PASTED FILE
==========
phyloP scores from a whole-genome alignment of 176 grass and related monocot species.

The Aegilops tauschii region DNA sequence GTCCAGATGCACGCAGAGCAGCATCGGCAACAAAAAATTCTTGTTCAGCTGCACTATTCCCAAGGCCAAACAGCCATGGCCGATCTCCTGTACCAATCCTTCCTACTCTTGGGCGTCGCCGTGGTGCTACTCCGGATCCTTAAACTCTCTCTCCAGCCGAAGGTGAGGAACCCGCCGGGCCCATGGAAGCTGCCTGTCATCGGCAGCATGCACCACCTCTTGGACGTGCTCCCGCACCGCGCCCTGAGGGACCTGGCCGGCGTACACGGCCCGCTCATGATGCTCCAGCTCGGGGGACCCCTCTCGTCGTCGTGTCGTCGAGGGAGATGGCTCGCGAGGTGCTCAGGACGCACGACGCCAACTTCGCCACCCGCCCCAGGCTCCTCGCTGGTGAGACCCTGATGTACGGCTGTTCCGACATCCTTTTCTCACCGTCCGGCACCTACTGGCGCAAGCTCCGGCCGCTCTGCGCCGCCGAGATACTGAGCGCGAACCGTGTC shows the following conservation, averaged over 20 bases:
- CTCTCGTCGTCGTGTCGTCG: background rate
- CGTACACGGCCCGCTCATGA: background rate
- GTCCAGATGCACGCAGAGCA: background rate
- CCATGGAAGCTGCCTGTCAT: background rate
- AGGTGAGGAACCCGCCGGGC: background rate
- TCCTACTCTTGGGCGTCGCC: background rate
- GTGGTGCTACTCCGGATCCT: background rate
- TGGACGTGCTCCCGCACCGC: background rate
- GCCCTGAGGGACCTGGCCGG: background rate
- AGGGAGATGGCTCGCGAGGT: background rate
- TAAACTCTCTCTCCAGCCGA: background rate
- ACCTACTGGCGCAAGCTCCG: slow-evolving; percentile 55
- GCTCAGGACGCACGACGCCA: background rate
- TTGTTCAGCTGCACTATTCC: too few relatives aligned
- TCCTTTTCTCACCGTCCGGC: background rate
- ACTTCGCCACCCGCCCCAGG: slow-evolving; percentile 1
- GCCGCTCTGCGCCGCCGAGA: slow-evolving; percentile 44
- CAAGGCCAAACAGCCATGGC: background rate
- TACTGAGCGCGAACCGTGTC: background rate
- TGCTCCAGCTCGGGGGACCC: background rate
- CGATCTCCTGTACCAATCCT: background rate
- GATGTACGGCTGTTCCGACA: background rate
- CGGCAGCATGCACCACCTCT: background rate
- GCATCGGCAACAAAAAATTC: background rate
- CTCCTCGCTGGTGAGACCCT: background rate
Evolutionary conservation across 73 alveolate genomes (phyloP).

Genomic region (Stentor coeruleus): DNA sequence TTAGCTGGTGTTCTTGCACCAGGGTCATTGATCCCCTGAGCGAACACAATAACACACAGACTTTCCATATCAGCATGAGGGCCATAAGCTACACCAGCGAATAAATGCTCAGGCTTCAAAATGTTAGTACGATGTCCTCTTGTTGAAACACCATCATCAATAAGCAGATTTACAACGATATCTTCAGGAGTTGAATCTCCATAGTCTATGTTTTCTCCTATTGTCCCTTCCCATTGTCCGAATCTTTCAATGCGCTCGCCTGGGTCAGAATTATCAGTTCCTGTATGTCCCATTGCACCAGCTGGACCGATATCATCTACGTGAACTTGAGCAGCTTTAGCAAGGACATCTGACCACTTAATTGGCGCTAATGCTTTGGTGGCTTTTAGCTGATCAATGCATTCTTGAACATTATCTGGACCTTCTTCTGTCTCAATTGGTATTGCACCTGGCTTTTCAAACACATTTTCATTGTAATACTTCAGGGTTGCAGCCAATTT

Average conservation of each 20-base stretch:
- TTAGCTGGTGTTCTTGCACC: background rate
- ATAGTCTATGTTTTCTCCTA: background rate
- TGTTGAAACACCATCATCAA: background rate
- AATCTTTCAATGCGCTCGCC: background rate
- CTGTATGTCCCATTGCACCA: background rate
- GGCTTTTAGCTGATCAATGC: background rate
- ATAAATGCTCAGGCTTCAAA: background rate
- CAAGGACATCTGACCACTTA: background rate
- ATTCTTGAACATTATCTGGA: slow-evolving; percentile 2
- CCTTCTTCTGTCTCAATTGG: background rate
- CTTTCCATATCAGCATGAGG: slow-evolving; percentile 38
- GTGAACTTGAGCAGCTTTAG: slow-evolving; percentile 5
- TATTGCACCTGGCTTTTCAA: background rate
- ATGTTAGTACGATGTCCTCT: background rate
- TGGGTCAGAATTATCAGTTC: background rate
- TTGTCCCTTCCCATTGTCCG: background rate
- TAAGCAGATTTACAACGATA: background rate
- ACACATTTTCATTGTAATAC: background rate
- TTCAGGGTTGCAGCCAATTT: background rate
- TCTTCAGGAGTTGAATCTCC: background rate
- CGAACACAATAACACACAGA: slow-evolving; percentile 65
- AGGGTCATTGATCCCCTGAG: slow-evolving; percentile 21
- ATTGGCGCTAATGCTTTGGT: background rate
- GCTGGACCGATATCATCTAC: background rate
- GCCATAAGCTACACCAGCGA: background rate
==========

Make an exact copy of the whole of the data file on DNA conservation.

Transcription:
phyloP scores from a whole-genome alignment of 176 grass and related monocot species.

The Aegilops tauschii region DNA sequence GTCCAGATGCACGCAGAGCAGCATCGGCAACAAAAAATTCTTGTTCAGCTGCACTATTCCCAAGGCCAAACAGCCATGGCCGATCTCCTGTACCAATCCTTCCTACTCTTGGGCGTCGCCGTGGTGCTACTCCGGATCCTTAAACTCTCTCTCCAGCCGAAGGTGAGGAACCCGCCGGGCCCATGGAAGCTGCCTGTCATCGGCAGCATGCACCACCTCTTGGACGTGCTCCCGCACCGCGCCCTGAGGGACCTGGCCGGCGTACACGGCCCGCTCATGATGCTCCAGCTCGGGGGACCCCTCTCGTCGTCGTGTCGTCGAGGGAGATGGCTCGCGAGGTGCTCAGGACGCACGACGCCAACTTCGCCACCCGCCCCAGGCTCCTCGCTGGTGAGACCCTGATGTACGGCTGTTCCGACATCCTTTTCTCACCGTCCGGCACCTACTGGCGCAAGCTCCGGCCGCTCTGCGCCGCCGAGATACTGAGCGCGAACCGTGTC shows the following conservation, averaged over 20 bases:
- CTCTCGTCGTCGTGTCGTCG: background rate
- CGTACACGGCCCGCTCATGA: background rate
- GTCCAGATGCACGCAGAGCA: background rate
- CCATGGAAGCTGCCTGTCAT: background rate
- AGGTGAGGAACCCGCCGGGC: background rate
- TCCTACTCTTGGGCGTCGCC: background rate
- GTGGTGCTACTCCGGATCCT: background rate
- TGGACGTGCTCCCGCACCGC: background rate
- GCCCTGAGGGACCTGGCCGG: background rate
- AGGGAGATGGCTCGCGAGGT: background rate
- TAAACTCTCTCTCCAGCCGA: background rate
- ACCTACTGGCGCAAGCTCCG: slow-evolving; percentile 55
- GCTCAGGACGCACGACGCCA: background rate
- TTGTTCAGCTGCACTATTCC: too few relatives aligned
- TCCTTTTCTCACCGTCCGGC: background rate
- ACTTCGCCACCCGCCCCAGG: slow-evolving; percentile 1
- GCCGCTCTGCGCCGCCGAGA: slow-evolving; percentile 44
- CAAGGCCAAACAGCCATGGC: background rate
- TACTGAGCGCGAACCGTGTC: background rate
- TGCTCCAGCTCGGGGGACCC: background rate
- CGATCTCCTGTACCAATCCT: background rate
- GATGTACGGCTGTTCCGACA: background rate
- CGGCAGCATGCACCACCTCT: background rate
- GCATCGGCAACAAAAAATTC: background rate
- CTCCTCGCTGGTGAGACCCT: background rate
Evolutionary conservation across 73 alveolate genomes (phyloP).

Genomic region (Stentor coeruleus): DNA sequence TTAGCTGGTGTTCTTGCACCAGGGTCATTGATCCCCTGAGCGAACACAATAACACACAGACTTTCCATATCAGCATGAGGGCCATAAGCTACACCAGCGAATAAATGCTCAGGCTTCAAAATGTTAGTACGATGTCCTCTTGTTGAAACACCATCATCAATAAGCAGATTTACAACGATATCTTCAGGAGTTGAATCTCCATAGTCTATGTTTTCTCCTATTGTCCCTTCCCATTGTCCGAATCTTTCAATGCGCTCGCCTGGGTCAGAATTATCAGTTCCTGTATGTCCCATTGCACCAGCTGGACCGATATCATCTACGTGAACTTGAGCAGCTTTAGCAAGGACATCTGACCACTTAATTGGCGCTAATGCTTTGGTGGCTTTTAGCTGATCAATGCATTCTTGAACATTATCTGGACCTTCTTCTGTCTCAATTGGTATTGCACCTGGCTTTTCAAACACATTTTCATTGTAATACTTCAGGGTTGCAGCCAATTT

Average conservation of each 20-base stretch:
- TTAGCTGGTGTTCTTGCACC: background rate
- ATAGTCTATGTTTTCTCCTA: background rate
- TGTTGAAACACCATCATCAA: background rate
- AATCTTTCAATGCGCTCGCC: background rate
- CTGTATGTCCCATTGCACCA: background rate
- GGCTTTTAGCTGATCAATGC: background rate
- ATAAATGCTCAGGCTTCAAA: background rate
- CAAGGACATCTGACCACTTA: background rate
- ATTCTTGAACATTATCTGGA: slow-evolving; percentile 2
- CCTTCTTCTGTCTCAATTGG: background rate
- CTTTCCATATCAGCATGAGG: slow-evolving; percentile 38
- GTGAACTTGAGCAGCTTTAG: slow-evolving; percentile 5
- TATTGCACCTGGCTTTTCAA: background rate
- ATGTTAGTACGATGTCCTCT: background rate
- TGGGTCAGAATTATCAGTTC: background rate
- TTGTCCCTTCCCATTGTCCG: background rate
- TAAGCAGATTTACAACGATA: background rate
- ACACATTTTCATTGTAATAC: background rate
- TTCAGGGTTGCAGCCAATTT: background rate
- TCTTCAGGAGTTGAATCTCC: background rate
- CGAACACAATAACACACAGA: slow-evolving; percentile 65
- AGGGTCATTGATCCCCTGAG: slow-evolving; percentile 21
- ATTGGCGCTAATGCTTTGGT: background rate
- GCTGGACCGATATCATCTAC: background rate
- GCCATAAGCTACACCAGCGA: background rate